Hand preference is a striking example of functional lateralization, with 90% of the population preferentially using their right hand. However, the search for brain structural correlates of this lateralization has produced inconsistent results. While large-scale neuroimaging studies using automated methods have largely failed to find local anatomical asymmetries associated with hand preference, other studies identifying specific motor regions have been able to find local morphological and functional differences. The present study looked at brain asymmetries in the brain's motor system using established cortical landmarks to identify the somatomotor hand region and extracted regional volumes of subcortical and cerebellar regions. Our results showed a strong left-right asymmetry in the cortical hand region, with weaker asymmetries appearing in the striatum and cerebellar white matter. Such asymmetries were much more pronounced in right-handers, whereas much weaker or absent lateralizing effects were observed in left-handed subjects. This study demonstrates the importance of local landmarks in studying individual anatomical differences. More generally, establishing structural correlates of hand preference is important, as this could further establish the origins of cerebral lateralization.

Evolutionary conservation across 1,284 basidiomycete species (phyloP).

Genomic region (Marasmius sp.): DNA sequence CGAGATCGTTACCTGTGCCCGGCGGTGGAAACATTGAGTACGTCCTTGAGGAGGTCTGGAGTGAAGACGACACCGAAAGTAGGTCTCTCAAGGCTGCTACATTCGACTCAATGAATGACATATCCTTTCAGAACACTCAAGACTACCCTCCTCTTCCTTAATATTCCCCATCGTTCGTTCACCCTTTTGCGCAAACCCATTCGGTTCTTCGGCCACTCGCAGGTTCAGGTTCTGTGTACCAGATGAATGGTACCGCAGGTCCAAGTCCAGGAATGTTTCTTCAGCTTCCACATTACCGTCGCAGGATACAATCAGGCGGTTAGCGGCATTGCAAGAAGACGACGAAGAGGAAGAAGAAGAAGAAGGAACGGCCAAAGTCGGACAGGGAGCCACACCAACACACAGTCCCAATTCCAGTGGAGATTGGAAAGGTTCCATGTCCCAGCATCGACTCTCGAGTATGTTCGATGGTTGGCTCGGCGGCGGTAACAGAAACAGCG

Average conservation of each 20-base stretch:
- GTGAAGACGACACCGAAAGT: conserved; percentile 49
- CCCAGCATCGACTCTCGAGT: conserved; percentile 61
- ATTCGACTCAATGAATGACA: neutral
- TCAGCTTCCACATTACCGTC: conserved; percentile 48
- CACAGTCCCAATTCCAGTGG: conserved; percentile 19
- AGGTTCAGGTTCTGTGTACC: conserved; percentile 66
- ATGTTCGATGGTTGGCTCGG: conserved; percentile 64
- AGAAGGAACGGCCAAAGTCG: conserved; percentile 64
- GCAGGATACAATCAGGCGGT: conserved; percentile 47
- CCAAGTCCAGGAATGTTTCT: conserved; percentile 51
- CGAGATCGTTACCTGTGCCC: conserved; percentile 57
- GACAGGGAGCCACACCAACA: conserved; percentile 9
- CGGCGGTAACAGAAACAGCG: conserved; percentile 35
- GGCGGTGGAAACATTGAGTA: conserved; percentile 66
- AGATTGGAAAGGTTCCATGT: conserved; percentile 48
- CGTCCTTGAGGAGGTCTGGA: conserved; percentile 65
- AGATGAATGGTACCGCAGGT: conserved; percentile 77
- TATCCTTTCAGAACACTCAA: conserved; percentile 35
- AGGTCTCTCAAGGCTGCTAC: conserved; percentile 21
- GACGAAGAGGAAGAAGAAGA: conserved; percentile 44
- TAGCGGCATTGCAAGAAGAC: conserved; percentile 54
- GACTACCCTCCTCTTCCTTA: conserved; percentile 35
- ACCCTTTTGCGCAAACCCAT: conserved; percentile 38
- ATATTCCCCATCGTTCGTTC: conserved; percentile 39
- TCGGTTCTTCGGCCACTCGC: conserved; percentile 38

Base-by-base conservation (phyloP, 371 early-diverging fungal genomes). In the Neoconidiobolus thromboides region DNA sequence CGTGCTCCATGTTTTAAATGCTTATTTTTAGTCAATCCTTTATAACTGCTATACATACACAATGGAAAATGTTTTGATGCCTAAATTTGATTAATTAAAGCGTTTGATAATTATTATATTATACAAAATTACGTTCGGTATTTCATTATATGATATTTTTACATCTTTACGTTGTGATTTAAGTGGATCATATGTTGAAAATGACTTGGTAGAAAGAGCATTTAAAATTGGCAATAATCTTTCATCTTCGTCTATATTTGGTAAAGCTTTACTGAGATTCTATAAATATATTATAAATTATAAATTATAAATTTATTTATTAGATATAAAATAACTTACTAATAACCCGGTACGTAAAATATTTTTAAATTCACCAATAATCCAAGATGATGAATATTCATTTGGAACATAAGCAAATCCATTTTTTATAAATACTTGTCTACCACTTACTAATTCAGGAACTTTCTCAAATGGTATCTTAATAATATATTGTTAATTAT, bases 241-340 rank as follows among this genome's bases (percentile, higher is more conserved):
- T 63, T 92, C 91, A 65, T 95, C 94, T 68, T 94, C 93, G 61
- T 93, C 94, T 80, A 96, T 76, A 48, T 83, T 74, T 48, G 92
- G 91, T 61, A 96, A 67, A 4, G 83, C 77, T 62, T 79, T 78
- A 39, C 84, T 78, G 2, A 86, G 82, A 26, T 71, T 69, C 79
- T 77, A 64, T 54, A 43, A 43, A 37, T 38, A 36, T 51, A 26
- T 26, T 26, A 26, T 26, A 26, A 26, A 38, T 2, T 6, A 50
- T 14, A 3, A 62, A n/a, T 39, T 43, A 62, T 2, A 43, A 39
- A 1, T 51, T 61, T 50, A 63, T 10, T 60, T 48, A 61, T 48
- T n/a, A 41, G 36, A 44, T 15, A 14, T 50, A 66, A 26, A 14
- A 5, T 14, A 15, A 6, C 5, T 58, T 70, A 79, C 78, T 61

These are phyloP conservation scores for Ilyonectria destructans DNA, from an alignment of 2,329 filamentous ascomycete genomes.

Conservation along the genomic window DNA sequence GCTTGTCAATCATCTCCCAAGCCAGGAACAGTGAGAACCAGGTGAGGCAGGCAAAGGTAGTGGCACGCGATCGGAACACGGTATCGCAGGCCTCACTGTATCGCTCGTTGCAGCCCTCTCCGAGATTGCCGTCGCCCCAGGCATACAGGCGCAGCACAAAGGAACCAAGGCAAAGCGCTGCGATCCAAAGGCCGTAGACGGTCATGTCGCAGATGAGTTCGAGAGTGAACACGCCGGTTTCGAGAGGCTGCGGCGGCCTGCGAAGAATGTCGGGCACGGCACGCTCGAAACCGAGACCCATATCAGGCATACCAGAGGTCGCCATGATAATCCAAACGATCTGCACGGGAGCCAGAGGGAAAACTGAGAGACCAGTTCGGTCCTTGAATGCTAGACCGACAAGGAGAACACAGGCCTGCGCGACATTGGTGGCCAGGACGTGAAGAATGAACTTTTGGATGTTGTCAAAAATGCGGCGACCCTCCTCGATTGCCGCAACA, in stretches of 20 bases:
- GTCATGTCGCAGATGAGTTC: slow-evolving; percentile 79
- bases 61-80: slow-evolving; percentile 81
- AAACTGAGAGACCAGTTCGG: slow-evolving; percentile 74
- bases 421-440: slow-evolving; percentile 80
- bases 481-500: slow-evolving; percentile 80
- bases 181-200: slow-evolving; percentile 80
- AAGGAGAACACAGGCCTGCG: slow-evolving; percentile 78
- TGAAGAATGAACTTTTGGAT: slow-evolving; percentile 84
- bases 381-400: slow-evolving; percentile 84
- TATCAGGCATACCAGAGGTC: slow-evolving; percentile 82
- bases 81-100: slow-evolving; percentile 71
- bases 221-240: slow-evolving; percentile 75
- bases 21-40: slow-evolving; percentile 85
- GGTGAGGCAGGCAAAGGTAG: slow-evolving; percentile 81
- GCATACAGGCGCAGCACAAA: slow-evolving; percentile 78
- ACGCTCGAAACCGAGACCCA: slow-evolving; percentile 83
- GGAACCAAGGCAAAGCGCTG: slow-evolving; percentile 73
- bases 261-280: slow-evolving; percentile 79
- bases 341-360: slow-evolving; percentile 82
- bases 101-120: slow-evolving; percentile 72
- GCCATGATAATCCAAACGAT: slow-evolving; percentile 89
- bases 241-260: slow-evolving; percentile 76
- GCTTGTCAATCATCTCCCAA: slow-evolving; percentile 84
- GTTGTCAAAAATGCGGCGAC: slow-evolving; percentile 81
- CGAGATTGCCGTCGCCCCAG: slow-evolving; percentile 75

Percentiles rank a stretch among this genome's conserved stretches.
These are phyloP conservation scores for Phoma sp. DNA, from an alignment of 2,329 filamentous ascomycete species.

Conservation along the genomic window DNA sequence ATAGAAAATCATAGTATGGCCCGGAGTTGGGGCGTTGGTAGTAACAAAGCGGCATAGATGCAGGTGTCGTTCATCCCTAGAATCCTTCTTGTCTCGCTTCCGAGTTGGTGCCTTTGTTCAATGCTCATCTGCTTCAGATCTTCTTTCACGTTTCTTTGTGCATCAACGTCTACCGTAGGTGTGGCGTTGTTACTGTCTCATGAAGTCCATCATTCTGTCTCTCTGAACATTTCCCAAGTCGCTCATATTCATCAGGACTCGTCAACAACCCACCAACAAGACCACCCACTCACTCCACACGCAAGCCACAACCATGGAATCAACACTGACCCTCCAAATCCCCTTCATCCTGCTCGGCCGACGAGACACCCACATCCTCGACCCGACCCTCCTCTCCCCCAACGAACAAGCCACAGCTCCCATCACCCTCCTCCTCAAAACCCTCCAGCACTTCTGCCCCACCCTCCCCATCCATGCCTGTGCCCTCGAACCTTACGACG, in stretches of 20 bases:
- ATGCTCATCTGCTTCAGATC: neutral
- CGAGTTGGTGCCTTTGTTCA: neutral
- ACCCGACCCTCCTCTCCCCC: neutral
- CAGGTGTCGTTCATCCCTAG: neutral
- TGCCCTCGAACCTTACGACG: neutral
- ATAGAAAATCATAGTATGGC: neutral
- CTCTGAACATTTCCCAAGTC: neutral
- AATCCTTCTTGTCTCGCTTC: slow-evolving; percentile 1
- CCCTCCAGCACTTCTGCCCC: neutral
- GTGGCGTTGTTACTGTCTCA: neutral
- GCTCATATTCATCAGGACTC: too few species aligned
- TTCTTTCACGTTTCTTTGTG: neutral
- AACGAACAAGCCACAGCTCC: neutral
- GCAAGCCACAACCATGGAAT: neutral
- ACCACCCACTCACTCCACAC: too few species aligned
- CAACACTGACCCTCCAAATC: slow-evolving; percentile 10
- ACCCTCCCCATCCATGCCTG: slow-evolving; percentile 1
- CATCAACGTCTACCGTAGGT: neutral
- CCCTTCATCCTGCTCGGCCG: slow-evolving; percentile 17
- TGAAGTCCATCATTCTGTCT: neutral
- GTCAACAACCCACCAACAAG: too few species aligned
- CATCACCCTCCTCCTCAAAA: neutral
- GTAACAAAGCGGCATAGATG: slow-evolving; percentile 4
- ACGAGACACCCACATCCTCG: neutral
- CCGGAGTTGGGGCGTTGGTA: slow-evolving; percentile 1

Keywords: Brain morphology; Hand preference; Left–right asymmetry; Motor system.